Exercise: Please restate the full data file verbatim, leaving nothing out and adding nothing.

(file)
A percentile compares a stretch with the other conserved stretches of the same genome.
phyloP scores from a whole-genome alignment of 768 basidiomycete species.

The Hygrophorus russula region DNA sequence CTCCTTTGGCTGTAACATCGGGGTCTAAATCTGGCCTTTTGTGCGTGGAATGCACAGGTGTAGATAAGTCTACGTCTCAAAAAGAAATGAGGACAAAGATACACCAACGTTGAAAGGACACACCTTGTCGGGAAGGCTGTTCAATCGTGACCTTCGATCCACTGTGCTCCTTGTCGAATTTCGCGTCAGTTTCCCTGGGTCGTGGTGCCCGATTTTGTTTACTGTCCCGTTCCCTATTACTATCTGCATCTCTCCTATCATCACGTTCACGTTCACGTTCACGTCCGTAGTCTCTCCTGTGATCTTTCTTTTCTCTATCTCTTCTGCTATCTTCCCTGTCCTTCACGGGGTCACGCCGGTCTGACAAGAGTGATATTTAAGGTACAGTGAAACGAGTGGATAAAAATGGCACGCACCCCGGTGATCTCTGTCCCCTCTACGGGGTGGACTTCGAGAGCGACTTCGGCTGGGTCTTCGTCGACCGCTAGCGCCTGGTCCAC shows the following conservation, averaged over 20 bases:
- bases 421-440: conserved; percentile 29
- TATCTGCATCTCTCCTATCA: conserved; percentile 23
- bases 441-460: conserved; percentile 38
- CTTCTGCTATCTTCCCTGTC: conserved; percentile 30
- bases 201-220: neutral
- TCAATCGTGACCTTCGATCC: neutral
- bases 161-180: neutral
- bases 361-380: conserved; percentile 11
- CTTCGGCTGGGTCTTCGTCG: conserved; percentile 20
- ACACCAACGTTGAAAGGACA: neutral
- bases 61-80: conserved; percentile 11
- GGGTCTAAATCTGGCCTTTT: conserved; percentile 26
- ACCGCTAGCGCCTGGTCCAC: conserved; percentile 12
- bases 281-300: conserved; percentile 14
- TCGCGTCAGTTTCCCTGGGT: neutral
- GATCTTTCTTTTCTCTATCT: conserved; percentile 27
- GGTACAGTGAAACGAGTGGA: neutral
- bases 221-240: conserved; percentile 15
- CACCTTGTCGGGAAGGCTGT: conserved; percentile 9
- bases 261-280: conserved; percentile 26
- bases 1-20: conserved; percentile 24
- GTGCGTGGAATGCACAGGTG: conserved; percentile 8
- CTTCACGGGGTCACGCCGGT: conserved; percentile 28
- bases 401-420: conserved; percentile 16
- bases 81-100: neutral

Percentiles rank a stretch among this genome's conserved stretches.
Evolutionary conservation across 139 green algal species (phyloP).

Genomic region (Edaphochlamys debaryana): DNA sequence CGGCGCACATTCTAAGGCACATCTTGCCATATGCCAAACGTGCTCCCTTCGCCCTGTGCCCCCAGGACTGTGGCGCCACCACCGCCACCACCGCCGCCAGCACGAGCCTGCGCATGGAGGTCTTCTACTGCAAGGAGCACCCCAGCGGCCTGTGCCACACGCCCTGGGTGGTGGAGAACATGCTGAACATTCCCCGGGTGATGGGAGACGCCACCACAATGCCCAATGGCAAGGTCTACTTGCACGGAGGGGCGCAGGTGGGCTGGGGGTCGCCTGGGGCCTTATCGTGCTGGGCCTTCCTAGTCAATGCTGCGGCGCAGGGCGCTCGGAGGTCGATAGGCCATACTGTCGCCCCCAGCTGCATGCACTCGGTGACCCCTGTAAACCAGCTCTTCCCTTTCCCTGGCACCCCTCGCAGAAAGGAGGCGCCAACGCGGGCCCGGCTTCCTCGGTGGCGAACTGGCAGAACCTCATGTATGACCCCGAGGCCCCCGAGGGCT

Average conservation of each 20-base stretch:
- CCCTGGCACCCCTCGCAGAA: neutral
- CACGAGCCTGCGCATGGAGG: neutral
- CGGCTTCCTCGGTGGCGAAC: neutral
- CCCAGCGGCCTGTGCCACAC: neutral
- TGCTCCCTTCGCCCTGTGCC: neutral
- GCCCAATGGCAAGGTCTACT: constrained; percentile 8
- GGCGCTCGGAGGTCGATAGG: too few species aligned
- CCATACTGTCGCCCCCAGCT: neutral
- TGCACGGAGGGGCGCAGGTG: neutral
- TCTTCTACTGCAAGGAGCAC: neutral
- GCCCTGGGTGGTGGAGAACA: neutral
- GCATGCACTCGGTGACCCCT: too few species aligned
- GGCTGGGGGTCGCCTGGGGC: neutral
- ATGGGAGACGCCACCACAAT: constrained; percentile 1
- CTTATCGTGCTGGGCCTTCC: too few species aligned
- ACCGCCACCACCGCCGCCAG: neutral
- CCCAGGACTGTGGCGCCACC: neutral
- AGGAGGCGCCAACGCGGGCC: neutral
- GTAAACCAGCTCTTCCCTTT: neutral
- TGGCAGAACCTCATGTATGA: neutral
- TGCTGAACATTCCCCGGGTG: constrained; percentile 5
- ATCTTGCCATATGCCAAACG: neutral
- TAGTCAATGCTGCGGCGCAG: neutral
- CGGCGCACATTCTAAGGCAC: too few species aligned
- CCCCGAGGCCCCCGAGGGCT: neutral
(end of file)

A percentile compares a stretch with the other conserved stretches of the same genome.
phyloP scores from a whole-genome alignment of 768 basidiomycete species.

The Hygrophorus russula region DNA sequence CTCCTTTGGCTGTAACATCGGGGTCTAAATCTGGCCTTTTGTGCGTGGAATGCACAGGTGTAGATAAGTCTACGTCTCAAAAAGAAATGAGGACAAAGATACACCAACGTTGAAAGGACACACCTTGTCGGGAAGGCTGTTCAATCGTGACCTTCGATCCACTGTGCTCCTTGTCGAATTTCGCGTCAGTTTCCCTGGGTCGTGGTGCCCGATTTTGTTTACTGTCCCGTTCCCTATTACTATCTGCATCTCTCCTATCATCACGTTCACGTTCACGTTCACGTCCGTAGTCTCTCCTGTGATCTTTCTTTTCTCTATCTCTTCTGCTATCTTCCCTGTCCTTCACGGGGTCACGCCGGTCTGACAAGAGTGATATTTAAGGTACAGTGAAACGAGTGGATAAAAATGGCACGCACCCCGGTGATCTCTGTCCCCTCTACGGGGTGGACTTCGAGAGCGACTTCGGCTGGGTCTTCGTCGACCGCTAGCGCCTGGTCCAC shows the following conservation, averaged over 20 bases:
- bases 421-440: conserved; percentile 29
- TATCTGCATCTCTCCTATCA: conserved; percentile 23
- bases 441-460: conserved; percentile 38
- CTTCTGCTATCTTCCCTGTC: conserved; percentile 30
- bases 201-220: neutral
- TCAATCGTGACCTTCGATCC: neutral
- bases 161-180: neutral
- bases 361-380: conserved; percentile 11
- CTTCGGCTGGGTCTTCGTCG: conserved; percentile 20
- ACACCAACGTTGAAAGGACA: neutral
- bases 61-80: conserved; percentile 11
- GGGTCTAAATCTGGCCTTTT: conserved; percentile 26
- ACCGCTAGCGCCTGGTCCAC: conserved; percentile 12
- bases 281-300: conserved; percentile 14
- TCGCGTCAGTTTCCCTGGGT: neutral
- GATCTTTCTTTTCTCTATCT: conserved; percentile 27
- GGTACAGTGAAACGAGTGGA: neutral
- bases 221-240: conserved; percentile 15
- CACCTTGTCGGGAAGGCTGT: conserved; percentile 9
- bases 261-280: conserved; percentile 26
- bases 1-20: conserved; percentile 24
- GTGCGTGGAATGCACAGGTG: conserved; percentile 8
- CTTCACGGGGTCACGCCGGT: conserved; percentile 28
- bases 401-420: conserved; percentile 16
- bases 81-100: neutral

Percentiles rank a stretch among this genome's conserved stretches.
Evolutionary conservation across 139 green algal species (phyloP).

Genomic region (Edaphochlamys debaryana): DNA sequence CGGCGCACATTCTAAGGCACATCTTGCCATATGCCAAACGTGCTCCCTTCGCCCTGTGCCCCCAGGACTGTGGCGCCACCACCGCCACCACCGCCGCCAGCACGAGCCTGCGCATGGAGGTCTTCTACTGCAAGGAGCACCCCAGCGGCCTGTGCCACACGCCCTGGGTGGTGGAGAACATGCTGAACATTCCCCGGGTGATGGGAGACGCCACCACAATGCCCAATGGCAAGGTCTACTTGCACGGAGGGGCGCAGGTGGGCTGGGGGTCGCCTGGGGCCTTATCGTGCTGGGCCTTCCTAGTCAATGCTGCGGCGCAGGGCGCTCGGAGGTCGATAGGCCATACTGTCGCCCCCAGCTGCATGCACTCGGTGACCCCTGTAAACCAGCTCTTCCCTTTCCCTGGCACCCCTCGCAGAAAGGAGGCGCCAACGCGGGCCCGGCTTCCTCGGTGGCGAACTGGCAGAACCTCATGTATGACCCCGAGGCCCCCGAGGGCT

Average conservation of each 20-base stretch:
- CCCTGGCACCCCTCGCAGAA: neutral
- CACGAGCCTGCGCATGGAGG: neutral
- CGGCTTCCTCGGTGGCGAAC: neutral
- CCCAGCGGCCTGTGCCACAC: neutral
- TGCTCCCTTCGCCCTGTGCC: neutral
- GCCCAATGGCAAGGTCTACT: constrained; percentile 8
- GGCGCTCGGAGGTCGATAGG: too few species aligned
- CCATACTGTCGCCCCCAGCT: neutral
- TGCACGGAGGGGCGCAGGTG: neutral
- TCTTCTACTGCAAGGAGCAC: neutral
- GCCCTGGGTGGTGGAGAACA: neutral
- GCATGCACTCGGTGACCCCT: too few species aligned
- GGCTGGGGGTCGCCTGGGGC: neutral
- ATGGGAGACGCCACCACAAT: constrained; percentile 1
- CTTATCGTGCTGGGCCTTCC: too few species aligned
- ACCGCCACCACCGCCGCCAG: neutral
- CCCAGGACTGTGGCGCCACC: neutral
- AGGAGGCGCCAACGCGGGCC: neutral
- GTAAACCAGCTCTTCCCTTT: neutral
- TGGCAGAACCTCATGTATGA: neutral
- TGCTGAACATTCCCCGGGTG: constrained; percentile 5
- ATCTTGCCATATGCCAAACG: neutral
- TAGTCAATGCTGCGGCGCAG: neutral
- CGGCGCACATTCTAAGGCAC: too few species aligned
- CCCCGAGGCCCCCGAGGGCT: neutral